It’s a Wonderful Life, the beloved Christmas classic from 1946, remains an absolute must-watch for film aficionados over the festive period, and is currently streaming on platforms such as Amazon Prime. The flick follows the character George Bailey, who spends his life trying to please those around him but ends up losing his temper and contemplating suicide on Christmas Eve. After being shown by a ghost what the world would be like had Mr Bailey never existed, the character, played by James Stewart, finally accepts his lot, and how he has influenced everyday life and is at last happy.
Initially, It’s a Wonderful Life was on the receiving end of mixed reviews from critics and was considered a box office bomb. Yet once its copyright lapsed and it fell into the public domain, it was able to be regularly broadcast without a fee and has since become a huge hit with viewers.
Despite the lukewarm reception, it still was nominated for five Academy Awards, including Best Picture, and in 1990 it was given “culturally, historically or aesthetically significant” status and added to the National Film Registry of the Library of Congress.
Its influence remains, so much so that an urban legend has also been linked with the film, with viewers convinced that Sesame Street duo Bert and Ernie were named after two of Mr Bailey’s friends in the film.
His two best pals are the Bedford Falls policeman Bert, who was played by Ward Bond, and the town’s taxi driver Ernie (Frank Faylen). This gave rise to the theory that the Bert and Ernie Muppets were founded after them.
But the theory was eventually thrown out by Sesame Street writer Jerry Juhl, who wrote in a 1999 article for the San Francisco Chronicle about the claim which had “persisted over the years”.
He continued: “I was not present at the naming, but I was always positive it was incorrect. Despite his many talents, Jim (Henson, Muppets’ creator) had no memory for details like this.
“He knew the movie, of course, but would not have remembered the cop and the cab driver. I was not able to confirm this with Jim before he died, but shortly thereafter I spoke to Jon Stone, Sesame Street’s first producer and head writer and a man largely responsible for the show’s format. (Jon, sadly, is no longer with us either.)”
Juhl added: “He assured me that Ernie and Bert were named one day when he and Jim were studying the prototype puppets.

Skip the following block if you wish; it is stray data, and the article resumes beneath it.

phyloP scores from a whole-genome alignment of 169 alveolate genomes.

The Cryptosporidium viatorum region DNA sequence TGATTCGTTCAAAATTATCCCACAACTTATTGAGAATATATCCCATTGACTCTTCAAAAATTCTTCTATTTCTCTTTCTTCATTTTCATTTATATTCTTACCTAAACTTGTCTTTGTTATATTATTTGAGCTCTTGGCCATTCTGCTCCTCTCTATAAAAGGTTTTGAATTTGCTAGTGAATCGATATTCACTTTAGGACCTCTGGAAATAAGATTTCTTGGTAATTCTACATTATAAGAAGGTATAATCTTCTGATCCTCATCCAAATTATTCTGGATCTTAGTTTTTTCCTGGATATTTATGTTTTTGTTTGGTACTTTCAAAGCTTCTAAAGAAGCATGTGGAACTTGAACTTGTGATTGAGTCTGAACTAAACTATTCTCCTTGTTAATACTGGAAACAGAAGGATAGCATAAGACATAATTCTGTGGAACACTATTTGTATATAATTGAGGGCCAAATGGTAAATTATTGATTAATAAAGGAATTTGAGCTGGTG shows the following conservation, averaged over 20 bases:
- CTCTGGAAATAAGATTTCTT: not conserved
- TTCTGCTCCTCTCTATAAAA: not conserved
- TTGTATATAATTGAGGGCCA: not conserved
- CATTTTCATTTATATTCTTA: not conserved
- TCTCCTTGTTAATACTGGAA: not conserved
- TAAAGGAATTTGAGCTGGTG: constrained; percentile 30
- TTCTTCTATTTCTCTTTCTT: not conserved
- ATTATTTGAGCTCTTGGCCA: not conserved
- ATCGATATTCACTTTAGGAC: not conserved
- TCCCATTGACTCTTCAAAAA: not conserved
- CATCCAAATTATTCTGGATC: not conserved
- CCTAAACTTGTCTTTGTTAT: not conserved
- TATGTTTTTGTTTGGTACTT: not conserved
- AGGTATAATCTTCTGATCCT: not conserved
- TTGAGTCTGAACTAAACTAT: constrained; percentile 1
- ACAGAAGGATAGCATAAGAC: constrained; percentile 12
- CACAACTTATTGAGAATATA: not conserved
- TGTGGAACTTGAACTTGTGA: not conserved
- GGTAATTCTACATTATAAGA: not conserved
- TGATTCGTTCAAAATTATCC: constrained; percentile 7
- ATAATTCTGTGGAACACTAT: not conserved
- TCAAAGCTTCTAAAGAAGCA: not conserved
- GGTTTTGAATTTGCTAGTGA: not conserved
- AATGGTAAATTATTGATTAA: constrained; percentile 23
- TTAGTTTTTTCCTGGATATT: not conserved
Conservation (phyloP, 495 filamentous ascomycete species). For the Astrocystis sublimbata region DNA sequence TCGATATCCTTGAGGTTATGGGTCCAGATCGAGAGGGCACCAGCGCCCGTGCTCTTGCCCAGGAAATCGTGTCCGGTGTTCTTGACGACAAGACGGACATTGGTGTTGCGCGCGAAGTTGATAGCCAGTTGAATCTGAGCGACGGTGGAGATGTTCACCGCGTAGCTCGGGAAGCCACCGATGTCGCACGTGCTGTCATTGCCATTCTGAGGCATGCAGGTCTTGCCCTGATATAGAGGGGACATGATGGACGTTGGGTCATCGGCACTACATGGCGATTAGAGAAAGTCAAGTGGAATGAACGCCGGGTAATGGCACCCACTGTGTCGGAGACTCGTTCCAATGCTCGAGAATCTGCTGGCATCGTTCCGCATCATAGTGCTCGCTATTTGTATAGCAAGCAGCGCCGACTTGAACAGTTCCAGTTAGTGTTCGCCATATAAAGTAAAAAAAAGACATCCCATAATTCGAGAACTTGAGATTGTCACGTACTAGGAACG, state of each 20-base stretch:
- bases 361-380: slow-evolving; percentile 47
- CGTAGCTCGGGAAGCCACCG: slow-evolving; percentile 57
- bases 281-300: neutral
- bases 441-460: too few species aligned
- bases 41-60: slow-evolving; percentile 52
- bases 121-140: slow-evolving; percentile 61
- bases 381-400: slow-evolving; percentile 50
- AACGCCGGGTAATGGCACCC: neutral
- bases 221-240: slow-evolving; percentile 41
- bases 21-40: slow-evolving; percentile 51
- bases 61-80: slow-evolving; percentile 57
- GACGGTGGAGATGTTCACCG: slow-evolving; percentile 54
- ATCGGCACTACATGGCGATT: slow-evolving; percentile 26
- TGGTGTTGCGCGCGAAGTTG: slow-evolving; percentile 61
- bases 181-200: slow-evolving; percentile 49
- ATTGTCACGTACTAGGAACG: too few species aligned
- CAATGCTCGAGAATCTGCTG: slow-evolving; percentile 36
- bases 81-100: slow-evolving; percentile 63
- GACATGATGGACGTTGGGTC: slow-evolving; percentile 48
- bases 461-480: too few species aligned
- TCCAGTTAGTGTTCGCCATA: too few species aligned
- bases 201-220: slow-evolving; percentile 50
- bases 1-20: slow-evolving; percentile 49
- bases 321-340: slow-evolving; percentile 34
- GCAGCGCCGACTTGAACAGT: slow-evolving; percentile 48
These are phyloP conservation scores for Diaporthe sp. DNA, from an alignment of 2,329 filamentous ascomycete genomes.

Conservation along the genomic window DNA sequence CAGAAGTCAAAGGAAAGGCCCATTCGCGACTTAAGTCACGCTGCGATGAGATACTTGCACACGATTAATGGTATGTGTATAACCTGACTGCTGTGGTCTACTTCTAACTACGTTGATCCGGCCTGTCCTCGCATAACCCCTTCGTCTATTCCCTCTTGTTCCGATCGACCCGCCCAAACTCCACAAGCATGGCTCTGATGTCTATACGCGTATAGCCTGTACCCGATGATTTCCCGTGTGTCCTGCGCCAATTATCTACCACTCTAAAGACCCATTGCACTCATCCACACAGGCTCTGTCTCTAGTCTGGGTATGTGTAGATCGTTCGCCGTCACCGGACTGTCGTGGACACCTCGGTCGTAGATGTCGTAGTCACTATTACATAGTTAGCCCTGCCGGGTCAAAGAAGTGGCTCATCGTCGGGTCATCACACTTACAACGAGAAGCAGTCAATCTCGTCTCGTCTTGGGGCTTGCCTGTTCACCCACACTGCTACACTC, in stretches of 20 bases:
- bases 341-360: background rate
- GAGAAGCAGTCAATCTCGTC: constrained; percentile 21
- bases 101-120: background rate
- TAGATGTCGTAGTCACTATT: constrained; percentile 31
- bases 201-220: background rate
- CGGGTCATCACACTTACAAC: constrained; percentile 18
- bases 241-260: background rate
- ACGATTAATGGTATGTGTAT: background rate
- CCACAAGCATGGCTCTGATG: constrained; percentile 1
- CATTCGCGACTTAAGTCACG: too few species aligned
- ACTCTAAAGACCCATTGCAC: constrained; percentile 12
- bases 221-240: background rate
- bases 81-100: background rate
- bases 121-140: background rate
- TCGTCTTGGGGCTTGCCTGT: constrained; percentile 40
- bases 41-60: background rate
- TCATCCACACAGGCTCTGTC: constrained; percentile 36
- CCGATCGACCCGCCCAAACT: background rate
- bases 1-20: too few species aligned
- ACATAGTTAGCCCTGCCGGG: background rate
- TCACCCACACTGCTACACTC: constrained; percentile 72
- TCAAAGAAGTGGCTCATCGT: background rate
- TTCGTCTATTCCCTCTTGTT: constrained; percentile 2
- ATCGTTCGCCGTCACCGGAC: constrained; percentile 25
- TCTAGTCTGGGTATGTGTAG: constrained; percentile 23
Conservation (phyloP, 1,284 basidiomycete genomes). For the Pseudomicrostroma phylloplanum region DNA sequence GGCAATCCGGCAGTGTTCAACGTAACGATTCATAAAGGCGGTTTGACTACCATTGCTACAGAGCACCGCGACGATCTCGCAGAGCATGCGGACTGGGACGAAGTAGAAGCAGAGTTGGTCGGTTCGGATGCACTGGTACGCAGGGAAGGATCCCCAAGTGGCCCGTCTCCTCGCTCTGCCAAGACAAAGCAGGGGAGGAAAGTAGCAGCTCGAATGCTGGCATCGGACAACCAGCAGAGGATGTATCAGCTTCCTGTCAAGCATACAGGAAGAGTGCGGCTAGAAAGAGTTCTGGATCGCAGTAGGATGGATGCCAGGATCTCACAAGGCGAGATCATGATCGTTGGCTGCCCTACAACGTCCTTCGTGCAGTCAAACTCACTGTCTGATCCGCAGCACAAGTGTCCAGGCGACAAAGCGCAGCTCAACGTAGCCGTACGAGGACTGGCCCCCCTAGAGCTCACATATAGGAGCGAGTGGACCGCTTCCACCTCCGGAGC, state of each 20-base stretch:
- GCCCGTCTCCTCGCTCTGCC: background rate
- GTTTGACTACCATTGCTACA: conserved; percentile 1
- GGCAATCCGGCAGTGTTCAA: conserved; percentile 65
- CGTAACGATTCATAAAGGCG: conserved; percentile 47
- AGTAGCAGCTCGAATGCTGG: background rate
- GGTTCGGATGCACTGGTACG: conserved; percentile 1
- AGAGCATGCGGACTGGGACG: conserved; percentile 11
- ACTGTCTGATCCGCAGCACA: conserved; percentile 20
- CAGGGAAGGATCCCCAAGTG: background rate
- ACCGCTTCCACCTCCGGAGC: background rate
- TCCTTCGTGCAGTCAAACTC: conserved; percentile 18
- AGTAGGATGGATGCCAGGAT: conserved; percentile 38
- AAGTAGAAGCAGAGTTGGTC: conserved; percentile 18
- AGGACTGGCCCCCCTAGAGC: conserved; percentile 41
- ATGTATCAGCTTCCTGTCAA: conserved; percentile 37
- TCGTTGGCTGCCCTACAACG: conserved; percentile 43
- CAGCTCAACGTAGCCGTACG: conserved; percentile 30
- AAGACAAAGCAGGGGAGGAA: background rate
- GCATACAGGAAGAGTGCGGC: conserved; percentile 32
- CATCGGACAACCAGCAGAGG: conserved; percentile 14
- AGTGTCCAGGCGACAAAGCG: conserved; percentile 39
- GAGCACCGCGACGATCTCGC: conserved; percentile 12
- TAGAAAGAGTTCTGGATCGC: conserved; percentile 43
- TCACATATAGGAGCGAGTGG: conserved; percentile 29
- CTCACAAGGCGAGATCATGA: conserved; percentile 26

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“They decided that one of them looked like an Ernie, and the other one looked like a Bert. The movie character names are purely coincidental.”
The film cemented Stewart’s status as one of Hollywood’s finest stars, but reports suggest that during filming he struggled. It’s a Wonderful Life was the first film he made after serving in World War Two.
He also did not enjoy a good relationship with his co-star Donna Reed, and their time together on set was detailed by her daughter Mary Anne Owen, who spoke to Closer Weekly about the film.
During the interview, Owen claimed insecurity plagued Stewart, and that Reed could not understand her colleague. She said: “But she still didn’t understand why there was so much insecurity and then Jimmy Stewart couldn’t understand why the movie didn’t do well, but that’s why they never did another movie together. He blamed her, because she wasn’t as well known.”
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Owen continued: “She was quite happy when it came out. I mean, she passed away in ’86, but by the early ‘80s it was on constantly, but we always watched at Christmas and she was so happy that it was so popular.”
Years later, Stewart reportedly explained that It’s A Wonderful Life was the reason he continued wanting to make films after the war effort, and had in actual fact considered quitting the profession altogether.
Reed, though, was not as convinced. The Oscar winner, speaking during the film’s director Frank Capra’s receiving of the American Film Institute’s Lifetime Achievement Award, added: “Well it had an entirely different effect on me.
“When I finished making that film I thought perhaps I might not make any more movies. I suppose I knew on some deep level that I would never have another experience in a film to equal it.”